Strength, Serenity, And Idealism Essay

822 words - 4 pages

Particular, is a word used to single out something or someone who is great or intense. It is the word I chose to describe Kouros of Tenea, an ancient Greek statue of a young man. The work of art caught my eye just seconds after walking into the room. While I did notice every other statue, this is the one that brought about my curiosity. The artist, anonymous, built the statue around the mid-6th century BCE where it is now on display at the Glyptothek Museum in Munich, Germany. Throughout that time, the Greeks had begun building sculptures of young men and women. Kouros of Tenea was originally created using marble, and was later reconstructed using plaster casts. It was the mixture of ...view middle of the document...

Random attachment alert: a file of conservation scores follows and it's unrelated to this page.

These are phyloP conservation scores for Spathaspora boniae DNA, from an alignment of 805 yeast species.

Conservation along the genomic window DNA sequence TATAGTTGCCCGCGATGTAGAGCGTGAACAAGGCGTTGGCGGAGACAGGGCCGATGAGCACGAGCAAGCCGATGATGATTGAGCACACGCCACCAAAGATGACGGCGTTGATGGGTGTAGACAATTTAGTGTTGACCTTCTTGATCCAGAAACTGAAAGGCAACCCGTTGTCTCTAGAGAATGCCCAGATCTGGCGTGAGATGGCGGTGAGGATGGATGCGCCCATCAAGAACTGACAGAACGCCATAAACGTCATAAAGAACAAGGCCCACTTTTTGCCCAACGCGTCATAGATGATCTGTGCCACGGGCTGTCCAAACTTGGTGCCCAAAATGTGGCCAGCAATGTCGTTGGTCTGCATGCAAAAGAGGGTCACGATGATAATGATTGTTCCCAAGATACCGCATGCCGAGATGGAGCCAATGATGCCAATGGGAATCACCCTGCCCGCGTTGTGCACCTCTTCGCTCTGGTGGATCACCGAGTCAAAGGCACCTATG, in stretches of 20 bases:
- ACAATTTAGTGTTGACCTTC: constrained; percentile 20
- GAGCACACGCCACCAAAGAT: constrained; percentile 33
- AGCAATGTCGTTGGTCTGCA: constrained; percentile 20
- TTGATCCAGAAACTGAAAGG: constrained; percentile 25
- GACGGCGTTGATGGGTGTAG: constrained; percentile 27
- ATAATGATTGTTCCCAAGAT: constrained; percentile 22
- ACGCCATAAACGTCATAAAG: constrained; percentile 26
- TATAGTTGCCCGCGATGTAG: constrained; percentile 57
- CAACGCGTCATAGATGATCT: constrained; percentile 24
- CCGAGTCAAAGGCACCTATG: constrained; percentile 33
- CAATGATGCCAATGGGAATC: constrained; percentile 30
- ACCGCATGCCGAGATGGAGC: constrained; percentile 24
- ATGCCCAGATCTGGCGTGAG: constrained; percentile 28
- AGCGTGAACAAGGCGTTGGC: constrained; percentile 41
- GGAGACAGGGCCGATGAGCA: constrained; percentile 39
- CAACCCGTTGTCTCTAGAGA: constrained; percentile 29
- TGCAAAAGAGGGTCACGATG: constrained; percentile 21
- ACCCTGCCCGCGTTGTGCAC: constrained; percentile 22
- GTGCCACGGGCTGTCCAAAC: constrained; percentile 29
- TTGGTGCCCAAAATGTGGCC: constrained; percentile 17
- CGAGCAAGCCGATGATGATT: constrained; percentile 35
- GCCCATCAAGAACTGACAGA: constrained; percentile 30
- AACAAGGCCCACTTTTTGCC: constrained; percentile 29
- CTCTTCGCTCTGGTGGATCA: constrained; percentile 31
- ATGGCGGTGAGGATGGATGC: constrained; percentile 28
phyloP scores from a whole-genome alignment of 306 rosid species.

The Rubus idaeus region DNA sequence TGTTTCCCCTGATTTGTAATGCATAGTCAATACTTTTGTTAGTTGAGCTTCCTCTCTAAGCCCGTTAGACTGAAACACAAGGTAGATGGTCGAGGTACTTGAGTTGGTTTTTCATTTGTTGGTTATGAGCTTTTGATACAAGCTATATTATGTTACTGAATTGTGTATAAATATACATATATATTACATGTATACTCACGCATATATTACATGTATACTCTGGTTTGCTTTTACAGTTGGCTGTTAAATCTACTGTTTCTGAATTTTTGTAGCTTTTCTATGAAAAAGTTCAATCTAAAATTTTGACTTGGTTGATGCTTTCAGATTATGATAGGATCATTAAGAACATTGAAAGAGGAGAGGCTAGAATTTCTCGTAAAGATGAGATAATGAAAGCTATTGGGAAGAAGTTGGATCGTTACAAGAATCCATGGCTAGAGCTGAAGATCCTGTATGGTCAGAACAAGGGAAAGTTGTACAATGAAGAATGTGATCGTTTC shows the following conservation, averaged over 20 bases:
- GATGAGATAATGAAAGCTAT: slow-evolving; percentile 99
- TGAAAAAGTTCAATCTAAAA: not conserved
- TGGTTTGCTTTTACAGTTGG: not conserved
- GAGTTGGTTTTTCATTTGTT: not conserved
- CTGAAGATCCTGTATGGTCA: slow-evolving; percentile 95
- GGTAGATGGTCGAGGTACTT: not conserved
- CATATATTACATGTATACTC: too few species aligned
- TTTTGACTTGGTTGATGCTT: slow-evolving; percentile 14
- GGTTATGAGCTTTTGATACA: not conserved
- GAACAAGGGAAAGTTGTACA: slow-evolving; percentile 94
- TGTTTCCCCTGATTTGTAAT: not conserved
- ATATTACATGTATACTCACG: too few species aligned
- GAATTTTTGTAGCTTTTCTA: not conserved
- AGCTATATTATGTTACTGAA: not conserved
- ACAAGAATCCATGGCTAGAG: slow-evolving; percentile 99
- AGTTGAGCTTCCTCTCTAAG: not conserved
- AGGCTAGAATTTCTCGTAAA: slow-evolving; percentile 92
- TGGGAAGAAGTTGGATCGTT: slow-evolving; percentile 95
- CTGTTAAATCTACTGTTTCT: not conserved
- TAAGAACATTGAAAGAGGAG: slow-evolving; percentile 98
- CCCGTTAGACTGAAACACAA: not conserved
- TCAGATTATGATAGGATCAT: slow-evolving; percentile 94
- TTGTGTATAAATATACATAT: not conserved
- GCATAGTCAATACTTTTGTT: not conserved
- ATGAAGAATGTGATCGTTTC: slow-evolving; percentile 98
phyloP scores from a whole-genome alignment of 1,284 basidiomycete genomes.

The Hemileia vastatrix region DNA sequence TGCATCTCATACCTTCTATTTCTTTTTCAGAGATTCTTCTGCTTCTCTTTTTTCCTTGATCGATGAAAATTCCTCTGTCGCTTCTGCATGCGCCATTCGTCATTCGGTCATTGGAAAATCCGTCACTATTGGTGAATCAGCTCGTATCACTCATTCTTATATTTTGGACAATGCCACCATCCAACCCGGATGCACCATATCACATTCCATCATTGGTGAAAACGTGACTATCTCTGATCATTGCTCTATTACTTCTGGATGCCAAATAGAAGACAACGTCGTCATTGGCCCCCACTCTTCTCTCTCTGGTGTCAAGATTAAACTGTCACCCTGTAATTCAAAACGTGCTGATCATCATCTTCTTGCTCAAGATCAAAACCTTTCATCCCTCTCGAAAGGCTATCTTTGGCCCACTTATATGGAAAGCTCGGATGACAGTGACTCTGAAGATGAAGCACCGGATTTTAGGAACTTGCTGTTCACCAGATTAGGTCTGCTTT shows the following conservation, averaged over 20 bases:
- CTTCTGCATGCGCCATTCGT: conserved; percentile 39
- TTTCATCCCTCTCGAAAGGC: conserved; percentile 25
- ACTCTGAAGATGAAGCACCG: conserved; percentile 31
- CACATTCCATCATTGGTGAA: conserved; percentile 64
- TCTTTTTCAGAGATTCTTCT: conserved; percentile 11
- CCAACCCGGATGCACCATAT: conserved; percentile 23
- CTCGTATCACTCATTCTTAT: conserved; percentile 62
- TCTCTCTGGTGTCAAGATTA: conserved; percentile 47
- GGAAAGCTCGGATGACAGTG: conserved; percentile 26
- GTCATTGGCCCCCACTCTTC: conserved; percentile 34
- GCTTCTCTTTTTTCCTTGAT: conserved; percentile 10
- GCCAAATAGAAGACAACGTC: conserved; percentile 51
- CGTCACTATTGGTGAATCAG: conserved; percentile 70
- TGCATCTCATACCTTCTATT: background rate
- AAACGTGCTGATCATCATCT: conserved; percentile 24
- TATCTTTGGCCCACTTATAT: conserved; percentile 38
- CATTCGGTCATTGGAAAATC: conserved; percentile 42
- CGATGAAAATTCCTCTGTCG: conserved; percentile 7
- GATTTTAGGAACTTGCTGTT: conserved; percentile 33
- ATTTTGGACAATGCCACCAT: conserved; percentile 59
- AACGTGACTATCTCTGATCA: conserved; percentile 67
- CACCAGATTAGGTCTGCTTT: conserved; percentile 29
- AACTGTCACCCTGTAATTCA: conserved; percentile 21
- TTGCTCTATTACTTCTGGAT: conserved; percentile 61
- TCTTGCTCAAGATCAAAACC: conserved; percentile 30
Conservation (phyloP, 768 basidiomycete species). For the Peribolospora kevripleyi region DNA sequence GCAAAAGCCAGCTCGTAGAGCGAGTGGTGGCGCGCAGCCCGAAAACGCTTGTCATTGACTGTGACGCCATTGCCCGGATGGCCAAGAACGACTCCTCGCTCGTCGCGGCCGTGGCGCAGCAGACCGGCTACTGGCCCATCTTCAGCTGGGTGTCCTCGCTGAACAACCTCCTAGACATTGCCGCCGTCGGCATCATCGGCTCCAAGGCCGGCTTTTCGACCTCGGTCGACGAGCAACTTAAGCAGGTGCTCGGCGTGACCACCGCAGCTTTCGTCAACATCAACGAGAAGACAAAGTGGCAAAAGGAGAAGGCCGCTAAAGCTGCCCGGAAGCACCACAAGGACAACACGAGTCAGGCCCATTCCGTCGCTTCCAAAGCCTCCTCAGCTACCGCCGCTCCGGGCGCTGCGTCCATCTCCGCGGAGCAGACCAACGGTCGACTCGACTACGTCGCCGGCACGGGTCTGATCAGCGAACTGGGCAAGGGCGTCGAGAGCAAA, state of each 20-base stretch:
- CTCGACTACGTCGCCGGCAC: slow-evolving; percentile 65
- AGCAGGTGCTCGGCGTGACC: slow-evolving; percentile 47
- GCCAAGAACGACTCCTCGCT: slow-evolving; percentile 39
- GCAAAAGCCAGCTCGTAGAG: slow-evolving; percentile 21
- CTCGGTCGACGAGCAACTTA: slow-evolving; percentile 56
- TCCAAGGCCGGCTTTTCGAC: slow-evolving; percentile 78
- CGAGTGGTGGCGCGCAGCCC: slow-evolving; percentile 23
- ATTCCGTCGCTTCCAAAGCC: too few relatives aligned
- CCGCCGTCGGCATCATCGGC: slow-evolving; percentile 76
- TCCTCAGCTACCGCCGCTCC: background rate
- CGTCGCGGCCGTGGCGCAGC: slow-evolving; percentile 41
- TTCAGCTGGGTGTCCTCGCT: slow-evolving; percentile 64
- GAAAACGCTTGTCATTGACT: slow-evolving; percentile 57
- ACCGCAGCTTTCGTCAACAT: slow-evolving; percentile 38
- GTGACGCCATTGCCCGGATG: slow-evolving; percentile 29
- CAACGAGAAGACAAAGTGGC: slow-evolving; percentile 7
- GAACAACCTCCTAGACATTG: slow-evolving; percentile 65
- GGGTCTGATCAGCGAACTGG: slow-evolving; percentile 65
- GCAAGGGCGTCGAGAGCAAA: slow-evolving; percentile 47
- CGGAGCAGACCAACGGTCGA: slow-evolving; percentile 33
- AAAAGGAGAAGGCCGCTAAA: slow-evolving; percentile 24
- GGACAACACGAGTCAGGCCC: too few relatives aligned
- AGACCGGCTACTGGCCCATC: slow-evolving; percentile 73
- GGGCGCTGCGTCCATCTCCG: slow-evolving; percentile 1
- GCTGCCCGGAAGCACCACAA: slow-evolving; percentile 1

The leaf-like object that covered the male genitalia consisted of edges with fine lines making it somewhat simple to mimic during my sketching. Similarly, the repeated shape and pattern used along the headdress seemed to give me little trouble. It was the strict symmetry and complex line contouring of the limbs that were the most difficult. The shoulders took me a while to extend equally on both sides, and even then they were not perfectly symmetrical. The artist was exact with the shape and contouring of the anatomy. The lines within the face were implied yet subtle, and the lines depicting the calf muscles were confident and bold, making both difficult to sketch precisely. The artist used these lines to portray the intricacy of the stance and tension of the statue’s body. The illusion that the statue is taking a step forward made the calf muscles almost impossible to perfect. This is where I found the most emphasis for an ideal image, the muscles. The muscles appeared so real and natural that I could almost imagine male legs standing directly before me. Other anatomical features of the body such as the shoulders, pectoral muscles, abdomen, forearms, and sternum were also nearly identical to that of a male human. The statue was as realistic as could be. The symmetry was also as realistic as could...

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